wouldn't have otherwise -- they in turn teach me things that help improve
cryonics care.

I also get economies of scale that drive down my costs in others areas.  For
instance, I now pay on $15.00 each for arterial filters, $70.00 for a 300 ft.
roll of 3/8" x 3/32" bypass tubing, $25.00 each for cardiotomy reservoirs and
$125.00 each for oxygenators.  A year ago I was paying $60.00 for filters, $350
for tubing, and nearly $350 for oxygenators.  

(And no, I will NOT drop the rates I charge to clients (don't get your hopes up
guys) because I intend to take the "profit" I make and plow it into brain
cryopreservation research.)

Animal research has allowed me to buy in bulk, buy nonsterile items and
sterilize them and get help from manufacturers who want to see our work succeed
because it means more product sales for them; several manufactuers are now
selling me product at their materials costs because they believe in the work we
are doing (and have seen the results).

It also lets me keep staff trained and ready at way under the cost if I had to
do so just to handle the occassional cryonics case.

And the same is true of the profits (if any!) made from biomedical applications
of our work: these too (not all but most) will go back into cryonics research.

Finally, I question Bob's statement about the superior reliability of his
stoirage dewars.  Alcor, TT and others use high vacuum equipment.  It is very
reliable providing it is handled as high vacuum equipment must be:  you must

have it alarmed, check it daily, have backup dewars available.  As far as I know
everybody using high vacuum storage practices these standards.

Having said that, I would still say that everybody would be better off adding

perlite or other insulation as a backup to the vacuum because it is cheap and it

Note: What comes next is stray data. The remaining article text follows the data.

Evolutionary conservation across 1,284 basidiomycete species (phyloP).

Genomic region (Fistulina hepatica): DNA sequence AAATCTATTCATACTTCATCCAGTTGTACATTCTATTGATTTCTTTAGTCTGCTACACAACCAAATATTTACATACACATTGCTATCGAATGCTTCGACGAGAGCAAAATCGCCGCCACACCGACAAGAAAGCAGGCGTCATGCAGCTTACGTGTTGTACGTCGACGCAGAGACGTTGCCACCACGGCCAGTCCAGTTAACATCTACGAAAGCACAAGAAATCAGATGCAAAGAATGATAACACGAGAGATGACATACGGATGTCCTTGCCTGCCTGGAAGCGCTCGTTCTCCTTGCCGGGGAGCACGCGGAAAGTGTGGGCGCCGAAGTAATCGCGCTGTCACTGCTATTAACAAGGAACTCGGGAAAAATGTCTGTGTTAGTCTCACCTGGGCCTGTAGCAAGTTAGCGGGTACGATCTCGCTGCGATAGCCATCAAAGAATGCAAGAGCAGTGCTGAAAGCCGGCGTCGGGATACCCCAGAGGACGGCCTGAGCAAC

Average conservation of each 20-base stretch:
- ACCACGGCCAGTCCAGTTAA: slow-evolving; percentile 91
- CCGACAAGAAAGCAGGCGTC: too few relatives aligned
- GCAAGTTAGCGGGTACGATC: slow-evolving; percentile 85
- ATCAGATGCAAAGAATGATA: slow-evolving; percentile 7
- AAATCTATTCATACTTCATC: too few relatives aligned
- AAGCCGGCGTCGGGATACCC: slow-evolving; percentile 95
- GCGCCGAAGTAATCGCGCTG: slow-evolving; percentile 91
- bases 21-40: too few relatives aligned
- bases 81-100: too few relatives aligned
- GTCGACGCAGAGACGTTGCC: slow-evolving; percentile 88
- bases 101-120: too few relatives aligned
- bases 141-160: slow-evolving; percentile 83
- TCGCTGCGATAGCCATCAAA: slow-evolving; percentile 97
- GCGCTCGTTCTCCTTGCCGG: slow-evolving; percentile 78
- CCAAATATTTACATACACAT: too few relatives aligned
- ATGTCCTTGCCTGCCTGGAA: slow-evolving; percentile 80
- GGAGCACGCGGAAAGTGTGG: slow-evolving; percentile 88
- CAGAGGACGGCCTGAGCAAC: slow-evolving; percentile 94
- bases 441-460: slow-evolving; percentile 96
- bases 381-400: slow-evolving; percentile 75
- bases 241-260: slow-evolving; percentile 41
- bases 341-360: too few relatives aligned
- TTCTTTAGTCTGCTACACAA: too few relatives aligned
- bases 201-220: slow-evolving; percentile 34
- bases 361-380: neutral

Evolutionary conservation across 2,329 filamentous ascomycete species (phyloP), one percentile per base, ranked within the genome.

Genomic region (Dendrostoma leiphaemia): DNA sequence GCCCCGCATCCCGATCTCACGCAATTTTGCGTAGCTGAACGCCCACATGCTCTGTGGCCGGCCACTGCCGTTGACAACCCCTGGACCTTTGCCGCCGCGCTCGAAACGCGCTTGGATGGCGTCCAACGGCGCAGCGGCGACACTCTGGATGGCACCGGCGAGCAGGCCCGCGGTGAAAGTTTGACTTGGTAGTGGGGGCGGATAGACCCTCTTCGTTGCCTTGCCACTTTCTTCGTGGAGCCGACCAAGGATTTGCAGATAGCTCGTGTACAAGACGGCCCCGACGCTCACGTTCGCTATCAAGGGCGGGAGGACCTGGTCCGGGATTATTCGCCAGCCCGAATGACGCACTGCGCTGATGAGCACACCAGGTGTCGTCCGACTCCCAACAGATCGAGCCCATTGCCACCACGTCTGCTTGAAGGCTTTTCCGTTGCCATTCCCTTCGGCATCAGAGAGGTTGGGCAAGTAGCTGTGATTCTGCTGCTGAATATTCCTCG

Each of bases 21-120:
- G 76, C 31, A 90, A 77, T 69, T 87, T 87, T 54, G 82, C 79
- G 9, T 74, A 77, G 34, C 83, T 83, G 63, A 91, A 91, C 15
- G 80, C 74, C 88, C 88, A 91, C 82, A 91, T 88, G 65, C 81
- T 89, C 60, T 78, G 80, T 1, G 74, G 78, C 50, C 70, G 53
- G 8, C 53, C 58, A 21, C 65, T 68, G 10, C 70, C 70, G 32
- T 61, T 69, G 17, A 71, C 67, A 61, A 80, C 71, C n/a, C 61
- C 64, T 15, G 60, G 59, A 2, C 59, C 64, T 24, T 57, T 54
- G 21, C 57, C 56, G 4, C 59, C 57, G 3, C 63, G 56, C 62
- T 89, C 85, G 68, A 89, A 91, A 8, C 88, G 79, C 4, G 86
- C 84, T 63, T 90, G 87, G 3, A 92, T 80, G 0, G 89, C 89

will give added time to respond to any vacuum failure (a convenience).  High
vacuum equipment is only unreliable or less reliable than CI's units if you

don't have or don't use the right resources to deal with failure.  In CI's case,

if the vaccum fails, removal of patients can be more leisurely.  In EITHER case,
proper facilities have to be in place to cope with failure.  As long as Alcor
has back-up dewars and adequate staffing, their approach is no more or less

reliable.  Perhaps less cost effective, but let's not bring reliability into it.

And, as to cost effectiveness, this is still an open question as long as CI
leaves unanswered the following questions (which I have asked many times

1) How much does it cost to fabricate the fiberglass units in terms of time,
materials, etc.
2) Exactly what are the boil-off rates?
3) How much does LN2 cost? (Areas with high LN2 charges may be constrained to
use very low boil-off containers).
4) What is the floor space cost to patient ratio?
5) What is the estimated working life of the unit?

Then there are intangibles which are very hard to compare: ruggedness,

burnability, portability, useful life (as opposed to the actual possible working
life), and so on.

Bob also notes that it will be ironic if CI's approach results in no cracking.
This will be true only if it is the perfusion approach rather than the cooldown
approach.  I say this to gently remind everyone of the following:

The cracking problem was uncovered by Alcor's work and that is credit which
should be given.  The initial response to the discovery of cracking was
identical by both CI and Alcor: greatly slowed cooling rates between
solidification and liquid nitrogen temperature.

Mike Darwin